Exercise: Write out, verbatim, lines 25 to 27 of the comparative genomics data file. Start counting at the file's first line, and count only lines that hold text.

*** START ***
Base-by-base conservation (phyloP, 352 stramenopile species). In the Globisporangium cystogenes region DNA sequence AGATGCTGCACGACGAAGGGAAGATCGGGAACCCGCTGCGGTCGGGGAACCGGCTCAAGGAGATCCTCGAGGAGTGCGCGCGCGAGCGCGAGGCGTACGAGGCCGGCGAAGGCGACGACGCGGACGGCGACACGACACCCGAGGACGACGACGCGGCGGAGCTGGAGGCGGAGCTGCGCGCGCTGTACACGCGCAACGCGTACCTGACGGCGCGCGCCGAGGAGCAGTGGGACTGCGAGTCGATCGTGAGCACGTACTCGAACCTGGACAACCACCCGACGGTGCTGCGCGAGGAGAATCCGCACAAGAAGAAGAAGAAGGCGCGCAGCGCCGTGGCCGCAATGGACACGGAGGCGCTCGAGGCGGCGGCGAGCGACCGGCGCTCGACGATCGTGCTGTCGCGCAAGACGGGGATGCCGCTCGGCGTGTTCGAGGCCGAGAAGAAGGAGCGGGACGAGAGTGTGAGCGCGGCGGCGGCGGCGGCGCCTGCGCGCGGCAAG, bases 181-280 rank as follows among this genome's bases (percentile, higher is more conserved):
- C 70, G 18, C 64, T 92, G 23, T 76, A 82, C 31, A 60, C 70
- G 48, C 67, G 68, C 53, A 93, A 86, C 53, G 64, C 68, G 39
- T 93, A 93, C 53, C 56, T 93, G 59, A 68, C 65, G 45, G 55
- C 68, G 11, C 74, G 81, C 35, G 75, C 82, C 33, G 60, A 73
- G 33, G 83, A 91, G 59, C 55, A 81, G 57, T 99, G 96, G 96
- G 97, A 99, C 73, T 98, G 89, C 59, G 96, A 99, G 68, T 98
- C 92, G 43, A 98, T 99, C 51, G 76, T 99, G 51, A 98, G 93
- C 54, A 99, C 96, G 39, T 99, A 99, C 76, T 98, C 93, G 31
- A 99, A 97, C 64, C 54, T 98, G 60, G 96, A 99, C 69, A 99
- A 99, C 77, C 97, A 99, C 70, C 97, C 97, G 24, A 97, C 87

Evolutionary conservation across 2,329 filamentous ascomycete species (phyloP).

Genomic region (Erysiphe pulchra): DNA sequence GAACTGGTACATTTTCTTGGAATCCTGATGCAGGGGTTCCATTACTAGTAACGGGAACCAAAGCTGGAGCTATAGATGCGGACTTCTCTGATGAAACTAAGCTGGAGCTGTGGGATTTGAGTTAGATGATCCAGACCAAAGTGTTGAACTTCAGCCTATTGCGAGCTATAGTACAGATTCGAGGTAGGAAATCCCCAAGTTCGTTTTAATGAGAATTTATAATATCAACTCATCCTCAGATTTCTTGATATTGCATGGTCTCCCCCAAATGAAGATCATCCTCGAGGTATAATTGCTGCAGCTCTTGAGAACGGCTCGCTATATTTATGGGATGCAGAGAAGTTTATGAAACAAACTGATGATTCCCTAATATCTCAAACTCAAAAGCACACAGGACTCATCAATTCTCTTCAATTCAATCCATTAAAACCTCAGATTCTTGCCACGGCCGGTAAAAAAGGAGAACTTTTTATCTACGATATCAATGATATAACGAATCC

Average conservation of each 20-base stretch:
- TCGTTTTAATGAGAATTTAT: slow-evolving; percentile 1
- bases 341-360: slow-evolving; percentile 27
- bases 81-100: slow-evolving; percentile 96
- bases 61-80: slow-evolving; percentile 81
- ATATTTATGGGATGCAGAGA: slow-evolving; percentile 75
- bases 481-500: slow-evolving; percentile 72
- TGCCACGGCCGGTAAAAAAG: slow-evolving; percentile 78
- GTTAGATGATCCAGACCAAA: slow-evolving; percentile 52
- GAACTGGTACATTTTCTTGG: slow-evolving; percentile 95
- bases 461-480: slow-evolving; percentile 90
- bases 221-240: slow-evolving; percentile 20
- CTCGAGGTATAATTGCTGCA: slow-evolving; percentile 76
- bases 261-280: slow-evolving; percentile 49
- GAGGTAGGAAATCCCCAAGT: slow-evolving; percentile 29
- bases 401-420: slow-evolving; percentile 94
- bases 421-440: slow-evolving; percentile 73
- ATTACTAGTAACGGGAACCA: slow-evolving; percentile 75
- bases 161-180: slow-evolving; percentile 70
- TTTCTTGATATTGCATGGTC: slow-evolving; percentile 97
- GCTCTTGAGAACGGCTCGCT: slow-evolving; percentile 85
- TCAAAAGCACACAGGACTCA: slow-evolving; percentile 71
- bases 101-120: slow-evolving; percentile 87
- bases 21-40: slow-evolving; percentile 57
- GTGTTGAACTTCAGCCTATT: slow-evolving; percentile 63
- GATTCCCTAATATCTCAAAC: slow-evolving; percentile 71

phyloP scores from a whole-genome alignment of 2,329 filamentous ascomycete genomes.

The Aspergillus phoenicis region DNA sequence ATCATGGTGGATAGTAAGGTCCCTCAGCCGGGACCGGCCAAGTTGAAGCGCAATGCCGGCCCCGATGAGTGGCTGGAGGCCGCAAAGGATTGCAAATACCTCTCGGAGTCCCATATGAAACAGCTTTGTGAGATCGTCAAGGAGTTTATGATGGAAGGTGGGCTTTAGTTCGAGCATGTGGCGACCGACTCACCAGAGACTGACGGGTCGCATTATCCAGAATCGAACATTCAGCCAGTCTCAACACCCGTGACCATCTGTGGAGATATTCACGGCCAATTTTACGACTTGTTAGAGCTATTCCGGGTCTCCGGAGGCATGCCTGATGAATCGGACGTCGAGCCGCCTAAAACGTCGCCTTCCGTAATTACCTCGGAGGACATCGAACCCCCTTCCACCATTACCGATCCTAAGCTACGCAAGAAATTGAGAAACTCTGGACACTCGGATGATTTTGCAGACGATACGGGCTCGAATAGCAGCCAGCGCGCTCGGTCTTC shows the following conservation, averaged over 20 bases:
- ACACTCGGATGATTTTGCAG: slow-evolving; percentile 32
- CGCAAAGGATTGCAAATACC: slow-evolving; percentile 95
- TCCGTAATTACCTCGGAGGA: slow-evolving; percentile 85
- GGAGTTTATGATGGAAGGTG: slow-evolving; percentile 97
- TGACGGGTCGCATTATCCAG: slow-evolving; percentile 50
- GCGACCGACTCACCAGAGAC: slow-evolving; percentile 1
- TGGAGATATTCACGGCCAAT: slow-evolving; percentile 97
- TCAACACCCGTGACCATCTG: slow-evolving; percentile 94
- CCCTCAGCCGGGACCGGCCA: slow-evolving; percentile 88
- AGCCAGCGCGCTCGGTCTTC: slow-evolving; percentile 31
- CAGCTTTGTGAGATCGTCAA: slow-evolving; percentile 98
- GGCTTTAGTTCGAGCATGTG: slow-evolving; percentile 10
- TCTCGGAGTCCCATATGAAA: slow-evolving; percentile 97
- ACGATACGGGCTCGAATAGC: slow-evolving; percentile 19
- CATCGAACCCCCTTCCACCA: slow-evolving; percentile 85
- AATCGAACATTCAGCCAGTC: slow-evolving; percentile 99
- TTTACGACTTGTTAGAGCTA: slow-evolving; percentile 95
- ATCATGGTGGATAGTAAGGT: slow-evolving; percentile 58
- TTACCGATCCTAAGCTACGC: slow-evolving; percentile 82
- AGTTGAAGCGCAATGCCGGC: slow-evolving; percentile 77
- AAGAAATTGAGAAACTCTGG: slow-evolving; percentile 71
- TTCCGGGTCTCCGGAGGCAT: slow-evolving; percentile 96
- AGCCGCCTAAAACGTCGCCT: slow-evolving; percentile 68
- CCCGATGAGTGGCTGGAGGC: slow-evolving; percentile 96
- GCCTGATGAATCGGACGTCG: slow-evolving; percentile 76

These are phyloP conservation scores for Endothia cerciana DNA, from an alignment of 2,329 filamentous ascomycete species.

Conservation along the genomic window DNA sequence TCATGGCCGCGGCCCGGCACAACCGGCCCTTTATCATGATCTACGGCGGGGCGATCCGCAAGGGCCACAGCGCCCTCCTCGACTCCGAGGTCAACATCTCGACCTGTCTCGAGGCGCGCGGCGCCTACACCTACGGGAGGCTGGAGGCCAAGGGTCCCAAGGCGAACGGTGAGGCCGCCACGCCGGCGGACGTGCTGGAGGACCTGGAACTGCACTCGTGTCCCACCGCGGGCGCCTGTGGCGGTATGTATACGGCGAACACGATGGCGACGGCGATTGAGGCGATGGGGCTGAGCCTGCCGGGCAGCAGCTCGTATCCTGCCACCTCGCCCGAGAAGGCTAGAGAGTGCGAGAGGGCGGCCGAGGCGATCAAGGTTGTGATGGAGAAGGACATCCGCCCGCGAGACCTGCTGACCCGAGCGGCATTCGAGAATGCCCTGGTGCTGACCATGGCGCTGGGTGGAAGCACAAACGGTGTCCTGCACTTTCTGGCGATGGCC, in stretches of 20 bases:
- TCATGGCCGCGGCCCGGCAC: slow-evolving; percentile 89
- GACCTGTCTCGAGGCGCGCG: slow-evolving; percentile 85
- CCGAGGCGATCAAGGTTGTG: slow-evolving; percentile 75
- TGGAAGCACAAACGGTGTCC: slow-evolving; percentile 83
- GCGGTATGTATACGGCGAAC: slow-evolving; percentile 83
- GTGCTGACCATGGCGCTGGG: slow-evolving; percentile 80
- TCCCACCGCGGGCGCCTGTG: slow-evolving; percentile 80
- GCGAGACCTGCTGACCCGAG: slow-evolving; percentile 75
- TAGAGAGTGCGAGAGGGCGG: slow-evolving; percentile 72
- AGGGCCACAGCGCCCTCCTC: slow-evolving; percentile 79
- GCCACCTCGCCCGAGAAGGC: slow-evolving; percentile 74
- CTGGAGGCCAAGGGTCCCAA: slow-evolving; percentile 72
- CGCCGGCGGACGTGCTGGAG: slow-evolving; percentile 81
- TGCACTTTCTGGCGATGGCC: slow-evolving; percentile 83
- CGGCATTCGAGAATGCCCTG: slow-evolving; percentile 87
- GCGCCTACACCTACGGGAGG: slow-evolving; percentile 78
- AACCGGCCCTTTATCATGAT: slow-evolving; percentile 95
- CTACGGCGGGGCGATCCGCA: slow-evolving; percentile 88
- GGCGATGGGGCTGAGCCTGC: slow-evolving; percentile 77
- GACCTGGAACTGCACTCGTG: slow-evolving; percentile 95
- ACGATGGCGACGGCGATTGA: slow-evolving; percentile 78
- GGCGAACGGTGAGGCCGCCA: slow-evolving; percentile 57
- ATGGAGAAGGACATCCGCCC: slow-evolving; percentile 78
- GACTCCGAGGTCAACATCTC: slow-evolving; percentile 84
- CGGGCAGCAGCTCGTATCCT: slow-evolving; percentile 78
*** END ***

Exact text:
- bases 221-240: slow-evolving; percentile 20
- CTCGAGGTATAATTGCTGCA: slow-evolving; percentile 76
- bases 261-280: slow-evolving; percentile 49